It's funny, but I made a similar argument to some people over on the Subgenius mailing list about three weeks ago. (If you can afford to read another hundred emails a day, it often makes for highly entertaining reading, but even more, the synchronicities with this list are often mind-blowing.) But I digress.
>From: Dan Fabulich <firstname.lastname@example.org>
>The reason your question is harder to think about after the split is
>because when a split version of you thinks about the other split version
>of you, the other split version necessarily seems a little less real.
>This is not a fact about physics; this is a fact about psychology and the
>way we use language.
I don't have a problem with two realities existing simultaneously. In fact, my point is that because an infinite number of potential realities exist all the time (because the infinite possibilities for universal bi-, tri-, multi-furcation have mostly *not* collapsed), the study of how a universe bi-, tri-, or multi-furcates lacks usefulness until it starts predicting how it will collapse -- i.e., which of the many options will be favoured for us to perceive. And since quantum physics seems not to do that, I question its utility.
>Now we return to your question, "why do I perceive A and not B?" I'd
>argue that this is because it's very natural for one to think of a person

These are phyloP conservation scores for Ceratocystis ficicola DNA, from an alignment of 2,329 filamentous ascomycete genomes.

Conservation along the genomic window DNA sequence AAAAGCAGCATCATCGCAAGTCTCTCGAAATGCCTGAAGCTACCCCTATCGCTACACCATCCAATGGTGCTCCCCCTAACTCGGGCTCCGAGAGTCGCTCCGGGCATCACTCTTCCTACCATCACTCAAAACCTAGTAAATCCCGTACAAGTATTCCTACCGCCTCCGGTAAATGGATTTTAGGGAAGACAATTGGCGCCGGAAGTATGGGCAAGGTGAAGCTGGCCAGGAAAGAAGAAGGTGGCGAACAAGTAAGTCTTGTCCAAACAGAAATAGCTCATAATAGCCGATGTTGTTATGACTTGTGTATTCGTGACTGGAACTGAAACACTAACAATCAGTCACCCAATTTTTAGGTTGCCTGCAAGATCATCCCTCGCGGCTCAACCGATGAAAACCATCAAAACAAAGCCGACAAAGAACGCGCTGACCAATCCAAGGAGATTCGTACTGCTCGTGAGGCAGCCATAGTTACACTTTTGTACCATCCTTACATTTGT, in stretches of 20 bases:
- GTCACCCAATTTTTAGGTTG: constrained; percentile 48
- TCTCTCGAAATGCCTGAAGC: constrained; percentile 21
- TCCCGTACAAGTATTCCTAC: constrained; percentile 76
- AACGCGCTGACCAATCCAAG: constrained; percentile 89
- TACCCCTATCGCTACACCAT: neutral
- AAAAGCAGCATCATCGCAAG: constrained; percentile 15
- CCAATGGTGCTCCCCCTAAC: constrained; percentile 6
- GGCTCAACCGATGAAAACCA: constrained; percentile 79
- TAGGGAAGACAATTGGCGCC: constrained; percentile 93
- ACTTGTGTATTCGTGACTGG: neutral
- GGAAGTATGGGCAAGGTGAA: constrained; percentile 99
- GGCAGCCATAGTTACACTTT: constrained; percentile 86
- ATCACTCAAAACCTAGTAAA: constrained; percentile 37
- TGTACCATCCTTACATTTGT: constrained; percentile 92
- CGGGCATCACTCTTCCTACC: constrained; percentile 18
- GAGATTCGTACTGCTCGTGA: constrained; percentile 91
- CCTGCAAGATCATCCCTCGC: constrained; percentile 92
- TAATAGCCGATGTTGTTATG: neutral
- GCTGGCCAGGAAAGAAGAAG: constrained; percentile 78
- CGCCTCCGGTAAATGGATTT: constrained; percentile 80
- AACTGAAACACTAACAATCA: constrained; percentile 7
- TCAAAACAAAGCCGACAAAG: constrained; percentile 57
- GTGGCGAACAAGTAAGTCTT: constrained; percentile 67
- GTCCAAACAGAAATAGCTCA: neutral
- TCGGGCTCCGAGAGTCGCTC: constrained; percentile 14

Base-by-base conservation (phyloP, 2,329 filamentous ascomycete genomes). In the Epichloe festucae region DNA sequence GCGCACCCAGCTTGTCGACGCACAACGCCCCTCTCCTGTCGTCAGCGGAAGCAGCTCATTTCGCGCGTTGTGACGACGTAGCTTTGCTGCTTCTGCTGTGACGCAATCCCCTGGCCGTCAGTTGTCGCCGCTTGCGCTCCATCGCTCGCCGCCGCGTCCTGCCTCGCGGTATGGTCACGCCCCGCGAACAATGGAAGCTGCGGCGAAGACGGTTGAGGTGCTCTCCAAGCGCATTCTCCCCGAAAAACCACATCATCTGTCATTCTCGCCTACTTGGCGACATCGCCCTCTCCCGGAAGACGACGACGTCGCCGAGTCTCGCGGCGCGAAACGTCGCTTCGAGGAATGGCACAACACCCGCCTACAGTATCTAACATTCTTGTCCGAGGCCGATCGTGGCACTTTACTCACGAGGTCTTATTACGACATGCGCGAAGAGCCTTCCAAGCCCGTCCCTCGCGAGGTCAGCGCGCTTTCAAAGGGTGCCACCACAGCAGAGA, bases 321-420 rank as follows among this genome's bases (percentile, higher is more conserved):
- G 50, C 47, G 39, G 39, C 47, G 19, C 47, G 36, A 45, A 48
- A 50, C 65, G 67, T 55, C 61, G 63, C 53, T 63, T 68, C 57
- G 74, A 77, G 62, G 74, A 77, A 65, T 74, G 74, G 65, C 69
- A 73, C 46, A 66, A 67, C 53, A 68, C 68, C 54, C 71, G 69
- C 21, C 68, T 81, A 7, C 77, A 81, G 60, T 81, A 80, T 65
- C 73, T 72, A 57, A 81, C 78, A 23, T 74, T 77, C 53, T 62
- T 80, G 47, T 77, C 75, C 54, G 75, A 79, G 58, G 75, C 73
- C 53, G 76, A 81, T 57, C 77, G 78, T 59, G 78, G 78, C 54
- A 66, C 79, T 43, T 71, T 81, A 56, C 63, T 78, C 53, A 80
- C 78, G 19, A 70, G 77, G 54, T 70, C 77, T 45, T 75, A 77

>on one side of the branch as different from the person on the other side
>of the branch. The other version of you is perceiving B, but since that
>version isn't "you," "you" aren't perceiving B. That is why "you"
>perceive A and not B. If you were to call both splits in both branches
>"you," which comes quite naturally BEFORE the split, since before the
>split both versions DO seem more like yourself, the question would seem
As and when we have a split where we identify the A-outcome and/or the B-outcome as having occured, I agree that perceiving the other possibility will be more difficult. Because at that point, the universe has already collapsed. Schrodinger's cat is ultimately either alive or dead, however many potential universes exist prior to our determining its aliveness or deadness. But what of the events that don't reach the threshold of our perception? They necessarily require multiple universes to exist simultaneously.
Certainly, every time we perceive something, we collapse myriads of universes down -- not to one, necessarily, but to a smaller number than existed previously. But here it is. We always exist in multiple universes, since even if we could pinpoint everything in space and time, no single vector can explain the space-time coordinates of everything to the exclusion of all other possible vectors.
What I'm suggesting is that all this gets us is a fancy way of saying we can't ever predict anything with absolute certainty. It's more than sensitive dependence on initial conditions that prevents this, since initial conditions are themselves a multiplicity of possibilities. And therefore, until we come up with a physics that either resolves this or builds a new set of laws that incorporates it, all we've got is glorified taoism. And that's fine, so far as it goes: we can sit on a mountaintop or in front of a computer and spout hifalutin wise-sounding stuff, but it moves us nary a whisper closer to the ultimate truth.
Um, or something like that.